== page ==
Bloomington Council Member Wants To Reject Transit Budget Over Route, Fare Changes | WGLT

Bloomington Council Member Wants To Reject Transit Budget Over Route, Fare Changes

Jun 10, 2019

A Bloomington City Council member said Monday he wants to reject Connect Transit’s budget in hopes of saving the Olive route and avoiding fare increases—a move that the transit system’s general manager says could add to the financial pressures that prompted those moves in the first place.

Council member Jeff Crabill wants to discuss rejecting Connect Transit’s $13.7 million budget at the council’s June 17 Committee of the Whole meeting. If there’s enough support from other council members, the issue could be put to a vote June 24, Crabill said. If the budget is rejected, Connect Transit would not have a budget for fiscal year 2020 (which begins July 1) and it would be required to work with the Town of Normal and City of Bloomington on a new one. 

Crabill said his goal is to reverse planned fare increases and the elimination of the Olive route. He said he’d like the Bloomington City Council to consider increasing the city’s annual contribution to Connect Transit—currently $610,000 for operations, and $627,375 for capital expenses. (The Town of Normal contributes $878,400 total for operations and capital.)

"It'll be much harder to implement the Olive route again after it's been out of existence, or to decrease fares."

“There could be other funding sources, including from the city and town, that would negate the reason for the fare changes and the (elimination) of the Olive,” Crabill told GLT. “If we don’t do that now, if those changes go into effect, and (later) we’re able to get additional funding, it’s going to be much harder to backtrack on those changes. It’ll be much harder to implement the Olive route again after it’s been out of existence, or to decrease fares.”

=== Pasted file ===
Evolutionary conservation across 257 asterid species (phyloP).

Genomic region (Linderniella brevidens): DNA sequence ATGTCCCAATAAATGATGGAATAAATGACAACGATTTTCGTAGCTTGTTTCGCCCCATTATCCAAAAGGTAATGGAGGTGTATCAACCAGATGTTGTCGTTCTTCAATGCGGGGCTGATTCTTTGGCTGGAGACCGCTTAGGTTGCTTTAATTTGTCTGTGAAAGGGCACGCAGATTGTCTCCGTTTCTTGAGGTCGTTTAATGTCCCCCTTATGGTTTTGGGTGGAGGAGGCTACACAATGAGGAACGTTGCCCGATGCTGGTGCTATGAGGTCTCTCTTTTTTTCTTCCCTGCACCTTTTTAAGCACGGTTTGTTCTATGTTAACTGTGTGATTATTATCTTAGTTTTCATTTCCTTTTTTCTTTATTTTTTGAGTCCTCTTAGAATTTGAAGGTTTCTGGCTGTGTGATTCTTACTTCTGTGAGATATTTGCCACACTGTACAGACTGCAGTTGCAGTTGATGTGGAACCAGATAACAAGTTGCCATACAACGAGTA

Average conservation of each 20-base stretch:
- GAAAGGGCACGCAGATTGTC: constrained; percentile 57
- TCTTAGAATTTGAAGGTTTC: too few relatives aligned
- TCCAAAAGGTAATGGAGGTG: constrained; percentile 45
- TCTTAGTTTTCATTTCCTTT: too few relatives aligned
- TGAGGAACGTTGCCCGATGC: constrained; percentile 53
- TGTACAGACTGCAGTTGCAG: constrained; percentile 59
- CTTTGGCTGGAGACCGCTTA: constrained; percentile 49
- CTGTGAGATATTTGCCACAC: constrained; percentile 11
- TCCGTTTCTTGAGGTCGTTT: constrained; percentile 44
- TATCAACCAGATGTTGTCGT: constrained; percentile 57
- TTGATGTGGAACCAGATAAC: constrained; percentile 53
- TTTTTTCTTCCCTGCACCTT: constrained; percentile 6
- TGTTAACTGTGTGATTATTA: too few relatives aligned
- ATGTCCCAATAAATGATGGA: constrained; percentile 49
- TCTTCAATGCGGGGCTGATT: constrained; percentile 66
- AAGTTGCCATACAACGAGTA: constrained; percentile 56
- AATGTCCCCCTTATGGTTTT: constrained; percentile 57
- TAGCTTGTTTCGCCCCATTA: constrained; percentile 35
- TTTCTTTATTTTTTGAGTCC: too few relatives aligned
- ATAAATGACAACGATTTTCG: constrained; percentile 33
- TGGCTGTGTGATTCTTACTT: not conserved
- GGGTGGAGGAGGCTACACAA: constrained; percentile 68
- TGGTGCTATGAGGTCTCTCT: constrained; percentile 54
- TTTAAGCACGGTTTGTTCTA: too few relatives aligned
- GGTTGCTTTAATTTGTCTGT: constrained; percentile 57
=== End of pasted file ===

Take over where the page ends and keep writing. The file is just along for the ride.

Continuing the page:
Crabill said he doesn’t want to micromanage the day-to-day operations of Connect Transit. But the Olive and fare issues are “major changes” that fall under the city’s oversight role.

“I don’t consider it micromanaging it at all,” Crabill said. “I consider it the city doing its due diligence (and) fiduciary oversight.” 

If Connect Transit is without a budget, that would delay its Downstate Operating Assistance Program (DOAP) application to the state, said Connect Transit General Manager Isaac Thorne. The DOAP application will be delayed with the possibility that Connect Transit will not get reimbursed until early 2020, he said. Connect Transit will be forced to use reserve funding until the Illinois Department of Transportation can approve the DOAP application and reimburse it for operating expenses, he said. 

Connect Transit was put into a similar situation in 2016 when the state did not have a budget, Thorne said. It nearly suspended service in December 2016 as a result. 

“With the lack of IDOT funding that reimburses Connect Transit (for) 65% of operating expenses, Connect Transit will suspend all capital improvements that require local funds such as the Better Bus Stop campaign,” Thorne said. “We will attempt to provide service for as long as possible using reserve funds. Once reserve funds are exhausted Connect will suspend service.” 

At least one Normal Town Council member—Karyn Smith—has also floated the idea of rejecting Connect Transit’s budget over opposition to the Olive cut and fare changes. Other critics of the changes—organized as Citizens To Ensure Fair Transit, or CEFT—are lobbying for them to be reversed and for new Connect Transit board appointees.

Connect Transit leaders say the Olive route has low ridership and that eliminating it will save about $156,000 annually. At a recent Normal Town Council meeting, City Manager Pam Reece said the route cut was a data-driven decision. In a six-month period from fall 2018 to spring 2019, Connect Transit found the Olive route averaged zero daily riders at 12 of its 41 stops, she said. Another 15 stops averaged less than two daily riders. And each of the three stops averaging a significant number of riders are all covered by other routes, Reece said.

Editor’s note: GLT Program Director Mike McCurdy is chair of the Connect Transit board.

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